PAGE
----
Racial mirrors are important simply because it is important that our children have people who they can relate to and go through life looking up to as they grow. My biological children, will not have to seek out those racial mirrors because they have those in my husband and me. However, for my two youngest, I cannot begin to fathom the things that they might go through to which I will not be able to relate. Adoptive parents in a transracial situation must understand that we cannot possibly be enough for our children. That is really hard to swallow sometimes, but it is something that we need to recognize and understand that it is okay. However, it makes it even more important that we seek out opportunities for our children to have racial mirrors. That might mean moving into a community where there are more diverse experiences for your children. That might mean going to a more diverse church. It also might mean enrolling your child in a school that is more diverse.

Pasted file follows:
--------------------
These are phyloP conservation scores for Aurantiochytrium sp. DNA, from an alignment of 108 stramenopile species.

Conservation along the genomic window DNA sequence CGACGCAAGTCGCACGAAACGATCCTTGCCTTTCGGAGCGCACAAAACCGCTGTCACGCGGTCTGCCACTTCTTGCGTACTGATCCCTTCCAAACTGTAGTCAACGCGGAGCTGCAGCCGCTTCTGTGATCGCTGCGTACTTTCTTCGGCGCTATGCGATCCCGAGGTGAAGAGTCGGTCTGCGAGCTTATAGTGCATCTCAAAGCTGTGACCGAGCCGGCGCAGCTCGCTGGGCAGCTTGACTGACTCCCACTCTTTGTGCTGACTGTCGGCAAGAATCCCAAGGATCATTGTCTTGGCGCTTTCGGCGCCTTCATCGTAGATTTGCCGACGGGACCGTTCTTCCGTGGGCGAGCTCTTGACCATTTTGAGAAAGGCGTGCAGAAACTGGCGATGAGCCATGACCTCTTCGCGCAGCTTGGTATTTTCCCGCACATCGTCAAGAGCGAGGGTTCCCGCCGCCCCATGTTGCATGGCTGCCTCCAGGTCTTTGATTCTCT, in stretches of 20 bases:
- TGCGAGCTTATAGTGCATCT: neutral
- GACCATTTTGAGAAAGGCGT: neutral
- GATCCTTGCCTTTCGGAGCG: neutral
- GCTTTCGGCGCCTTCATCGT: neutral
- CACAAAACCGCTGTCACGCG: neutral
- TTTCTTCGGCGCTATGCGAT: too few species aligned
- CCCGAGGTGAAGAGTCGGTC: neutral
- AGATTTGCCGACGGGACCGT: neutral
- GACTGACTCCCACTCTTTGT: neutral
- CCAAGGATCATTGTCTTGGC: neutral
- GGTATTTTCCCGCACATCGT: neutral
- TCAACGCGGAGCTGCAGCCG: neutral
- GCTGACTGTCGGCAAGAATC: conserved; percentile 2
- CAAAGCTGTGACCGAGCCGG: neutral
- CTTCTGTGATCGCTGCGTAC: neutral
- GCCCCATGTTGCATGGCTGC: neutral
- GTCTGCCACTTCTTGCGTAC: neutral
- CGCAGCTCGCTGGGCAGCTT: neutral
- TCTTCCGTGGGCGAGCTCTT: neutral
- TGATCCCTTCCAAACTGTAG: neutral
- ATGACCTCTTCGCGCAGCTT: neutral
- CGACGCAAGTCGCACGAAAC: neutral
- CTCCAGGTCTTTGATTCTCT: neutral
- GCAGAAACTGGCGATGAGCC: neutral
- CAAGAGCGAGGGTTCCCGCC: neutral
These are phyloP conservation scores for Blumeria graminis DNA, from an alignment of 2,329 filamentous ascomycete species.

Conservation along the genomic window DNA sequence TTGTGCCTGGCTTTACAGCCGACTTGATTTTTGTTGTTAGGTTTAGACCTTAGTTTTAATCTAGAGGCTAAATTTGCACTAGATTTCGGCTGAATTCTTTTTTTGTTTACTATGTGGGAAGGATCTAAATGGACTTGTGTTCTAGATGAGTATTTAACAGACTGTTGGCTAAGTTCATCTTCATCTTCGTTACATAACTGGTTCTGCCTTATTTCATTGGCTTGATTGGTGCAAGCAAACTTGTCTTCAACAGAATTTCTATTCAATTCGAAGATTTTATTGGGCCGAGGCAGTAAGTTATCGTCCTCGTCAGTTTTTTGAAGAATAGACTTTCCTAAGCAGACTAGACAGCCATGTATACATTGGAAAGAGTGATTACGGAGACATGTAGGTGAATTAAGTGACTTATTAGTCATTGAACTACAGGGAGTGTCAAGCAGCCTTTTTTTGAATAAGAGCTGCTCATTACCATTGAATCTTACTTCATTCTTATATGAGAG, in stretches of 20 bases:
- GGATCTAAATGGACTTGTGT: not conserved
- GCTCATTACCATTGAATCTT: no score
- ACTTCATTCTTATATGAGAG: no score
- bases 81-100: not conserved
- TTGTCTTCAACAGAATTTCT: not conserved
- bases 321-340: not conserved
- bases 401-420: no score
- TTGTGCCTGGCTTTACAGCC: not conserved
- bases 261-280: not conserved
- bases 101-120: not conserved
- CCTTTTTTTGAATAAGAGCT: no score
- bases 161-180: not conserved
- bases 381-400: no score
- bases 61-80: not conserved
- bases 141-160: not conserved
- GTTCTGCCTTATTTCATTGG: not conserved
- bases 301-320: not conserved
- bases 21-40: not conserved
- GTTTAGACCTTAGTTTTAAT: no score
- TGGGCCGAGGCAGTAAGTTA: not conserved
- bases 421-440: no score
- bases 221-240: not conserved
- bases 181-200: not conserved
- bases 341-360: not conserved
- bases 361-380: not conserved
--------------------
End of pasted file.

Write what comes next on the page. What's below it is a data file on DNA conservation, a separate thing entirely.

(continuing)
Hopefully, you are already in a situation where there are a lot of diverse experiences. If not, seek out help in your community and through the community that you have already established to provide racial mirrors for your children. It will be vital as they grow to have other people to live life with and turn to in situations that we cannot understand fully.